How many people believe this and what are they prepared to do about it? This is the tipping point upon which we are balanced, and only time will tell whether the citizenry will demand that its government stop hiding behind a corruption of the word legal and begin behaving in accordance with the principles unambiguously codified in the Constitution.

In the meantime, whenever you hear the words “legal” and “illegal” being used to damn Edward Snowden, understand: you are being manipulated and lied to.

Prediction: Supreme Court will strike down gay marriage bans, and it won’t be close

CATEGORY: LGBTGay marriage will finally get its day before the Supreme Court. The issues are legally and culturally complex and the outcome uncertain in the eyes of many observers. I’m no Constitutional scholar, but I think I know what might happen here.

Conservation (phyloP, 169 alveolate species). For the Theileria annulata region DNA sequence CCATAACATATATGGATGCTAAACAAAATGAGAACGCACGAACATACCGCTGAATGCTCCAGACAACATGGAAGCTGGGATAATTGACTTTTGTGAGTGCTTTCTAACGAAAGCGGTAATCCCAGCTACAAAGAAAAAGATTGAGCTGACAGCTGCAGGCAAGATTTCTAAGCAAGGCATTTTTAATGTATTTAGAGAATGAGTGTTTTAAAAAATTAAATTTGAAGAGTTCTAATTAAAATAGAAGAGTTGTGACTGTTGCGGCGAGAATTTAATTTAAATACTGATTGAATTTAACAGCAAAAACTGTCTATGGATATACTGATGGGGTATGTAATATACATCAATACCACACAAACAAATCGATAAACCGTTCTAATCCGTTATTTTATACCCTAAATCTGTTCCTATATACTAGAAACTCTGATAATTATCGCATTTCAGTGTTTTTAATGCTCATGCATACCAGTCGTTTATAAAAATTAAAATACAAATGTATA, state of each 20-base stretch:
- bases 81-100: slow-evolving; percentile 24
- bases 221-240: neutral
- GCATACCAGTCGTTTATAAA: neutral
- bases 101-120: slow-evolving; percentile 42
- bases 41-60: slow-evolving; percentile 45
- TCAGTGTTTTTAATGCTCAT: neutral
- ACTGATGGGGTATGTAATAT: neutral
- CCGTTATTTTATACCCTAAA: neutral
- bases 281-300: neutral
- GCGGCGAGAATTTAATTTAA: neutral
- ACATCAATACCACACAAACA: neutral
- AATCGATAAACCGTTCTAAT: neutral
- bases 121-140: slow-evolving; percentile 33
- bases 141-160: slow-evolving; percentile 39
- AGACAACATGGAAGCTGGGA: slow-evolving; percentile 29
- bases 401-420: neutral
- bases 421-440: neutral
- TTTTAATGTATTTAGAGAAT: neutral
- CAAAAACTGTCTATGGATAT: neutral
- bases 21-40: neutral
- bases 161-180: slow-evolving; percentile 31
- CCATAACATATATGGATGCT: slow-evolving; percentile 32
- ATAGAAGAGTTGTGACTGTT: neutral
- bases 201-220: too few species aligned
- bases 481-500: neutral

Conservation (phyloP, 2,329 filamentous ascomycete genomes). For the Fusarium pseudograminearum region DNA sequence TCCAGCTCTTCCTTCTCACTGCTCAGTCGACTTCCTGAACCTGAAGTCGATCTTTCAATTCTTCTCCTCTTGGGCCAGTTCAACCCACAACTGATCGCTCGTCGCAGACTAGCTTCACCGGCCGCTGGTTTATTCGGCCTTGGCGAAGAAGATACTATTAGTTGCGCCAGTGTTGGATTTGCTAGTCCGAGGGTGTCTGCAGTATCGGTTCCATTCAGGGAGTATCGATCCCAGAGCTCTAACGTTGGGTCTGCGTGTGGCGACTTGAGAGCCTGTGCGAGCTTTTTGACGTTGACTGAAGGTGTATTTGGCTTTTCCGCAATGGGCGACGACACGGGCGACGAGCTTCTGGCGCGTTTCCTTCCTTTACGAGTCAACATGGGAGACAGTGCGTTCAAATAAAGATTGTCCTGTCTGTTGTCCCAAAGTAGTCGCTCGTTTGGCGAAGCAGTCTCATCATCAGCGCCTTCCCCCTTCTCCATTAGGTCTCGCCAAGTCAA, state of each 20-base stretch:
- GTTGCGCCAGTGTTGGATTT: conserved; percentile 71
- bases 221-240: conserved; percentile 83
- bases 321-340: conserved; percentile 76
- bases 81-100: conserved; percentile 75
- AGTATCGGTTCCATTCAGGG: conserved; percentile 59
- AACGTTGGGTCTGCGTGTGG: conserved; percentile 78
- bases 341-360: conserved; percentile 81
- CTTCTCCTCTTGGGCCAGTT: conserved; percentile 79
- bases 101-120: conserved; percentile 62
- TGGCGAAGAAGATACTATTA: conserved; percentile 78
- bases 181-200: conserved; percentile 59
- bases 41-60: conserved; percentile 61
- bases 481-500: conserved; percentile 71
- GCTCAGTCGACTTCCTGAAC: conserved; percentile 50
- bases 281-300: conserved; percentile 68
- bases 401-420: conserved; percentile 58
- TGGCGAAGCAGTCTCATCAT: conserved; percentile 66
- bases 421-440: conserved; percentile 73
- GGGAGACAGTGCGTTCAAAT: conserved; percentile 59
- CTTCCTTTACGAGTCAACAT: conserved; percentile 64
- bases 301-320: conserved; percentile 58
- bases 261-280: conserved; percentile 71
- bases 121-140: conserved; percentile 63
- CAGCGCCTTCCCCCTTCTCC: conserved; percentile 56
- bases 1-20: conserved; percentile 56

I expect that the Court’s left-leaning justices will vote to strike down gay marriage bans (the Defense of Marriage Act, Prop 8, etc.) for obvious reasons: these measures represent an unwarranted denial of civil rights to large swaths of the population, which is anathema to the progressive mind.

I also expect these justices to be joined by Roberts and Alito, at the least. These men were marked out as servants of the nation’s corporate will when they were nominated and they have done little since taking the bench to change anyone’s mind. So, if I might be cynical for a moment, the question becomes “what outcome in this case best serves corporate America?”

I wrote back in February that the gay marriage war is all but over. A string of prominent Republicans have now endorsed marriage equality and a list of 278 employers, organizations and municipalities filed a friend of the court brief with the SCotUS opposing DOMA. That list of businesses includes some serious heavyweights, like: